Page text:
The ecclesial significance of your visit, then, is one of hierarchical communion, which like so many spiritual realities present believers with a twofold challenge: first, to deepen constantly their own understanding and appreciation of this spiritual reality, and secondly, to bear witness to it in a secularized world. At a time when people can easily lose sight of the spiritual dimension of life, the Church seeks to live as one household of faith in an intimate communion that transcends by far the political economic, ethnic and other secular relationships that are part of social life. The Church strives in every time and place to impart to all her members a deeply spiritual understanding of their life and mission in and for the world. Without a profound understanding of the Church’s teaching on hierarchical communion our life and mission as the Church are diminished.

2. For that reason, I also wish to reflect with you on the importance of doctrine in the life of the Church. In the wake of the Second Vatican Council we may rejoice at the renewed awareness among our people that the Catholic faith is not limited to certain religious practices, and that faith must be put into action, especially at the service of justice and peace in the world. At the same time, as the Council also insists, we must build on the strong foundation of sound doctrine, which is none other than the saving truth of Jesus Christ. This truth is enshrined in the Creed and taught by the Magisterium; without it all our labours are in vain. As Saint Paul reminds us, “No other foundation can any one lay than that which is raid, which is Jesus Christ”[6]. The challenge always facing the Church is to deepen our knowledge, understanding and love of this truth which transforms our minds and hearts. Only by obedience to the truth as proclaimed by the Church’s universal Magisterium can we fulfil our own mission in and for the world.

3. The whole People of God, and each of us, in response to Christ’s word, is called to be holy and to share in the Church’s mission. But the service of the word requires that particular attention be given to the intellectual and spiritual formation of the clergy, who are stewards of the mysteries of God, and of the Religious, who by their consecration are called to build up the Church through the perfection of charity. The process of training begins in seminaries and houses of formation; it then continues through a lifelong process of personal study, prayer and reflection carried out in communion with the whole Church. Formation is rooted in doctrine, and must involve both the mind and the heart. It should lead a person not only to be well informed about the Church’s teachings, but also to understand the way in which these teachings fit together and form the basis for the Church’s structure and discipline. The goal of seminary formation is to deepen in candidates for the priesthood an appreciation of Catholic doctrine as proposed by the Magisterium so that their own teaching will be truly Catholic and express authentically the life and faith of the Church. Only then will the faithful find in their clergy and Religious, and learn from them, a profound love for ecclesial unity and communion and a clearer understanding of the mysteries of faith.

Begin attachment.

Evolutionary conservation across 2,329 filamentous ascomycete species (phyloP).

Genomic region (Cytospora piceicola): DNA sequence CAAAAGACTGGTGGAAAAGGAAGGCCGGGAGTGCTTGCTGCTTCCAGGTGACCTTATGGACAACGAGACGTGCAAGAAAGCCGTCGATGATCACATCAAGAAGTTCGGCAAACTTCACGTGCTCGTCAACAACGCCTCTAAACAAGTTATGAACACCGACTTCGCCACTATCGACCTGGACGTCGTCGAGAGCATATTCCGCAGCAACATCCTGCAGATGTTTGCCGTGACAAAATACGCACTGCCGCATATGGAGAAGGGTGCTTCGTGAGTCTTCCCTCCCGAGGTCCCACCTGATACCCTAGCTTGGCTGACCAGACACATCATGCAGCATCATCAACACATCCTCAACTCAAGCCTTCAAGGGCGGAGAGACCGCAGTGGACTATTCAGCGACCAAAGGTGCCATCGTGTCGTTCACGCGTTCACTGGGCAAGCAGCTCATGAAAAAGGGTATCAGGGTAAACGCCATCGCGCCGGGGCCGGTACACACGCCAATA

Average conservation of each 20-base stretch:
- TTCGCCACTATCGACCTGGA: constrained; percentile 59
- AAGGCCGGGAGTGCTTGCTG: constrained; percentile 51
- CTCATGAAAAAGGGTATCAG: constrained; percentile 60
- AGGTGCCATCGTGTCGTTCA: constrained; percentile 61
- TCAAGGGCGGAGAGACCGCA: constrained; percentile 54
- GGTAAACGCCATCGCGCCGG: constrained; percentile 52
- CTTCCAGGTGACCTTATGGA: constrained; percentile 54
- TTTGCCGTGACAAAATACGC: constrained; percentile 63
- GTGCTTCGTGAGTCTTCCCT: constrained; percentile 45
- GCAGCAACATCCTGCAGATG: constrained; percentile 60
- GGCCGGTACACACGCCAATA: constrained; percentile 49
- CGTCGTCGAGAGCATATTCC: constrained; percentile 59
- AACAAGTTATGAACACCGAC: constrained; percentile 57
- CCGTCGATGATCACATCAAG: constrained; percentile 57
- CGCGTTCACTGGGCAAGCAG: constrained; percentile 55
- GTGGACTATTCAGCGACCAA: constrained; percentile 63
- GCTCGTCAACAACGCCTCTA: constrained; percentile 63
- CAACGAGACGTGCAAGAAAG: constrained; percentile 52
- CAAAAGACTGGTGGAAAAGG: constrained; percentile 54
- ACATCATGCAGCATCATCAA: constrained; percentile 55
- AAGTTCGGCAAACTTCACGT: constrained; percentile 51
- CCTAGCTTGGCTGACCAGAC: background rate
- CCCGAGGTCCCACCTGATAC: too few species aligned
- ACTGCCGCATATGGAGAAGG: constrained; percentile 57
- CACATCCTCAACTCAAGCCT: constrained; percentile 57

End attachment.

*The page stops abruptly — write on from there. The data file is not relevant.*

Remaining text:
No less importantly, the laityespecially the young – must be taught the truths of the faith to which they are committed by their Baptism. We all know that sometimes people stray from the Church through indifference, weakness or alienation. Experience also shows that if, when they were young, they received a solid grounding in Catholic doctrine, sacramental life and prayer, they are more likely to return, with God’s help, to the full practice of their faith.

Especially important in this regard are Catholic schools, in which young people must not only hear about Jesus Christ, but also learn a way of thinking and a way of life in harmony with his Gospel. This they will do with the help of teachers who do not hesitate to impart the Church’s teaching in its fullness and who themselves witness to the faith through an authentic Christian life.

Indeed, all of God’s people need to be nourished by sound teaching throughout their lives. All of us need to be challenged to deepen our spiritual life. I know that you share this concern, and I recommend special prudence in seeking ways to promote spiritual renewal among the faithful entrusted to your care.

An extremely important aspect of all spiritual renewal in the Catholic Church is the Sacrament of Penance. As I said in the Apostolic Exhortation “Reconciliatio et Paenitentia”: “Every confessional is a special and blessed place from which, with divisions wiped away, there is born new and uncontaminated a reconciled individual – a reconciled world!”[7]. The Church’s discipline concerning individual confession and absolution as the ordinary means of celebrating the Sacrament is not a master of obedience alone. It is above all a question of fidelity to the will of our Lord Jesus Christ, as it is transmitted through the teaching of the Church[8].